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Oakwood Neighborhood Profile
The diamond of downtown Raleigh, Oakwood is the prime, historic district! What makes Oakwood so desireable? First, the amazing array of historic homes, many of which have been completely updated to the fullest extent! Next, Oakwood is in the heart of the current revitalization of downtown Raleigh that includes the Blount street project, Fayetteville Avenue and Seaboard Station. Oakwood is truly one of the most authentic, historic neighborhoods in North Carolina!
When Oakwood was initially developed in the post-Civil War years, it was considered to be out in the boonies - dug out of the woods and a hike into town. Today the same turf is effectively downtown. Regardless, many of the Victorian-style homes appear much as they did at the time.
Oakwood saw some lean years through most of the last century, as people moved to the suburbs and many of the homes were neglected. In the early '70s, though, a spruce-up was underway and the neighborhood is today one of the loveliest in the city. In 1974, it became Raleigh's first designated historic district, and was the first to be listed in the National Register. In addition to the homes, there's a Confederate cemetery with some very cool, very elaborate headstones. The North Carolina Museum of History is a good source for more on Oakwood.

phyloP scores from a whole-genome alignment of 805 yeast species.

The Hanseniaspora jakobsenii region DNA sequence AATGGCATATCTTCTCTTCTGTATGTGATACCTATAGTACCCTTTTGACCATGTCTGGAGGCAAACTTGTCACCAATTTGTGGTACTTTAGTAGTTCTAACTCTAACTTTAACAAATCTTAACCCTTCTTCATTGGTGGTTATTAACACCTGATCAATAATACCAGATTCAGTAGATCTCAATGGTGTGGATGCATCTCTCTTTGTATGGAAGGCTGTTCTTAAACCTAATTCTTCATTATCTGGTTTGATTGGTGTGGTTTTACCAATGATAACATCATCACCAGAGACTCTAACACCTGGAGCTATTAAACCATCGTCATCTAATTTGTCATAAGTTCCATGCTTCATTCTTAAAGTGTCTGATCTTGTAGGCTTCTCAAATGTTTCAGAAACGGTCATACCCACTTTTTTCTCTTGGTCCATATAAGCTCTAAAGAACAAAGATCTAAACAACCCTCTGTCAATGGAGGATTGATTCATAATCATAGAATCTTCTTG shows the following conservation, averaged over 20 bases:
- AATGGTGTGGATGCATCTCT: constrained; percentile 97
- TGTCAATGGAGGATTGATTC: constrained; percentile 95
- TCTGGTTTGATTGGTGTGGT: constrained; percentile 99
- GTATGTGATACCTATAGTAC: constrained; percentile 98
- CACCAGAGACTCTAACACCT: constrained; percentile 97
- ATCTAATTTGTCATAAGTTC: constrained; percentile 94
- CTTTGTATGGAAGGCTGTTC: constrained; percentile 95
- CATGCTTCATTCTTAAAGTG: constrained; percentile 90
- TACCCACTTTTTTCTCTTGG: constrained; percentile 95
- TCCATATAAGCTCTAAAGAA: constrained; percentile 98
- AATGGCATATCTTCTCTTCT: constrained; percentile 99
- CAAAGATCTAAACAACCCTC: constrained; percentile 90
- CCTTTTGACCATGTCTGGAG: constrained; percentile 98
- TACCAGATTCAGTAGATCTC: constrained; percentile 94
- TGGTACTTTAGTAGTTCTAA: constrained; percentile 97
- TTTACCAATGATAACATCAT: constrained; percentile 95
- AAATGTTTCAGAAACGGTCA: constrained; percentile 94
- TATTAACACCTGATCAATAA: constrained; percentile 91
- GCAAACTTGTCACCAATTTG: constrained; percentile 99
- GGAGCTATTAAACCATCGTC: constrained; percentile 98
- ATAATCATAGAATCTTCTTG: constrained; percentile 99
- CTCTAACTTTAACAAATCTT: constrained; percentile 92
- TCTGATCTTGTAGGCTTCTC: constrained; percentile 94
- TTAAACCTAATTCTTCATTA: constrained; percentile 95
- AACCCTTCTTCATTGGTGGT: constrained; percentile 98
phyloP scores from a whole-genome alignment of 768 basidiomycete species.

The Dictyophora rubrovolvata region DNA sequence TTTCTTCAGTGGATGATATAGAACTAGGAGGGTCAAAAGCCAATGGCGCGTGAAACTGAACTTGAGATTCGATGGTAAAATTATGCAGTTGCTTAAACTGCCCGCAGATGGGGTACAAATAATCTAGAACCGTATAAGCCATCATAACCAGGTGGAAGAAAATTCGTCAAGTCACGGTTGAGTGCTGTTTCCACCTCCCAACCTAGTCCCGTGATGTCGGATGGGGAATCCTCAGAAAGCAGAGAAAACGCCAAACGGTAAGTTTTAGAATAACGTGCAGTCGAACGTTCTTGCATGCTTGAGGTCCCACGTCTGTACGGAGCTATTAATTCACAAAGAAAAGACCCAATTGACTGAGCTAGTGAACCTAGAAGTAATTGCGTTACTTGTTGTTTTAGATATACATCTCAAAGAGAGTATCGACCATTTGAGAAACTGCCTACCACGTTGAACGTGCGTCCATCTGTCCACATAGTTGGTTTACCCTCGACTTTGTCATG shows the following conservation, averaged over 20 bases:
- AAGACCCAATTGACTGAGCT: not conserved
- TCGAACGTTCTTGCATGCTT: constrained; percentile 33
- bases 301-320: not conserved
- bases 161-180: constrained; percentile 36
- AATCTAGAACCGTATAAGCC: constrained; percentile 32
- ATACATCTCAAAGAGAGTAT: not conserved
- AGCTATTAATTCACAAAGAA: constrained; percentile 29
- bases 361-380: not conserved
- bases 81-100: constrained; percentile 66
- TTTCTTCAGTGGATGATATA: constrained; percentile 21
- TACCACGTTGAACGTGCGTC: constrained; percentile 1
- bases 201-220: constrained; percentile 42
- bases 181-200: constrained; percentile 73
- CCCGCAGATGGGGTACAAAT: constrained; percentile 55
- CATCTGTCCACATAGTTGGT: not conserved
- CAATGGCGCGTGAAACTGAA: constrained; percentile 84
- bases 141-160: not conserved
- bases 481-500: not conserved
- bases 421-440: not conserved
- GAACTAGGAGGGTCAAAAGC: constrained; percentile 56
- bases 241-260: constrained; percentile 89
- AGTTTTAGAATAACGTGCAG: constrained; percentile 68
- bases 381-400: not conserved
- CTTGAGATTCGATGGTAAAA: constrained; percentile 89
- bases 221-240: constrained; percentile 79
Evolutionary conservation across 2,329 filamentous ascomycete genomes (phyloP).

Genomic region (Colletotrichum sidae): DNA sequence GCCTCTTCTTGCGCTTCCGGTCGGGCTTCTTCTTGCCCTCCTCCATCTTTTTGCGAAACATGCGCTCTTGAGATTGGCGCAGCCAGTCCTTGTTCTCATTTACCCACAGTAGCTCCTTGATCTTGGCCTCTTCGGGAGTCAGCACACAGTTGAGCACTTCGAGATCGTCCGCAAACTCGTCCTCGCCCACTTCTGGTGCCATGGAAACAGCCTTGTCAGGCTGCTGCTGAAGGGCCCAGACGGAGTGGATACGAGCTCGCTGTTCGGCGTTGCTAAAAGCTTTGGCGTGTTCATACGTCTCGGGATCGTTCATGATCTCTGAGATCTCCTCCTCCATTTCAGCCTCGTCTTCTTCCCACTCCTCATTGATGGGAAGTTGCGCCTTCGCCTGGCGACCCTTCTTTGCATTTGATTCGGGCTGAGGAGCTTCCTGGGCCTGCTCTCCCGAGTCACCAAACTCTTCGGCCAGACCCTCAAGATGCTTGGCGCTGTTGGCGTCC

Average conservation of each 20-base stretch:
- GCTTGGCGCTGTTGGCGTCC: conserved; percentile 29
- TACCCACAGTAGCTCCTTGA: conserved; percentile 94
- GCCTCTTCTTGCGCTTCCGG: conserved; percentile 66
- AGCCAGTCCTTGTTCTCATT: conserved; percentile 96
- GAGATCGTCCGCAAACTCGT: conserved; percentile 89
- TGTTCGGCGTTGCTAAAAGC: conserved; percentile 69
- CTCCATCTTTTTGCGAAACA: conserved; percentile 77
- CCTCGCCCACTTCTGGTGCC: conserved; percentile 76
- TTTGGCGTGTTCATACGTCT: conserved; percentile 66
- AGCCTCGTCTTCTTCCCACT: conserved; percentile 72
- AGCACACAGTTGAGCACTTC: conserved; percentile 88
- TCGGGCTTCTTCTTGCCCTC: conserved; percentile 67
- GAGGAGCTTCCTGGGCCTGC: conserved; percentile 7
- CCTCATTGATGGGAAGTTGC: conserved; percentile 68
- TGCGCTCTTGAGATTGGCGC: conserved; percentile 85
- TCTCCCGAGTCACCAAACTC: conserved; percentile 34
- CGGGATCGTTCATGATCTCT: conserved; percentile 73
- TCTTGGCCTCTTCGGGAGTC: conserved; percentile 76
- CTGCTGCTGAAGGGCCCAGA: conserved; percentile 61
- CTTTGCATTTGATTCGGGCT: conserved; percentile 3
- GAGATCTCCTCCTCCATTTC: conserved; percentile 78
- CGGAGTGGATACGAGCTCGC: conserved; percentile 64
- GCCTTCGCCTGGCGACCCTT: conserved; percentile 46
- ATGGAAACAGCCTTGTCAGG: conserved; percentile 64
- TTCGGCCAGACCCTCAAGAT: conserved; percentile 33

The announcement in 1972 of plans for a major thoroughfare through the heart of Oakwood united residents, and the Society for the Preservation of Historic Oakwood was formed. The thoroughfare plan was ultimately thwarted and neighborhood revitalization continues. Oakwood is now one of Raleigh's major tourist attractions. It is a tangible reminder of Southern urban life during the 19th and early 20th centuries, but is also a vital modern community
Oakwood Historic District, directly east of the Executive Mansion, is roughly bounded by Person St. on the west, Franklin St. on the north, Watauga and Linden sts. on the east, and Edenton and Morson sts. on the south. Walking tour maps are available at the Raleigh Capital Area Visitor Services, located in the lobby of the North Carolina Museum of History at 5 E. Edenton St. For further information visit the neighborhood's website, which includes information on the Annual Garden Tour and December's Candlelight Tour. Oakwood Cemetery (www.historicoakwood.com) is open to visitors daily, from 8:00am to 5:00pm in the winter, and until 6:00pm the rest of the year.
Historic Oakwood Official Site:
Historic Oakwood Cemetery:
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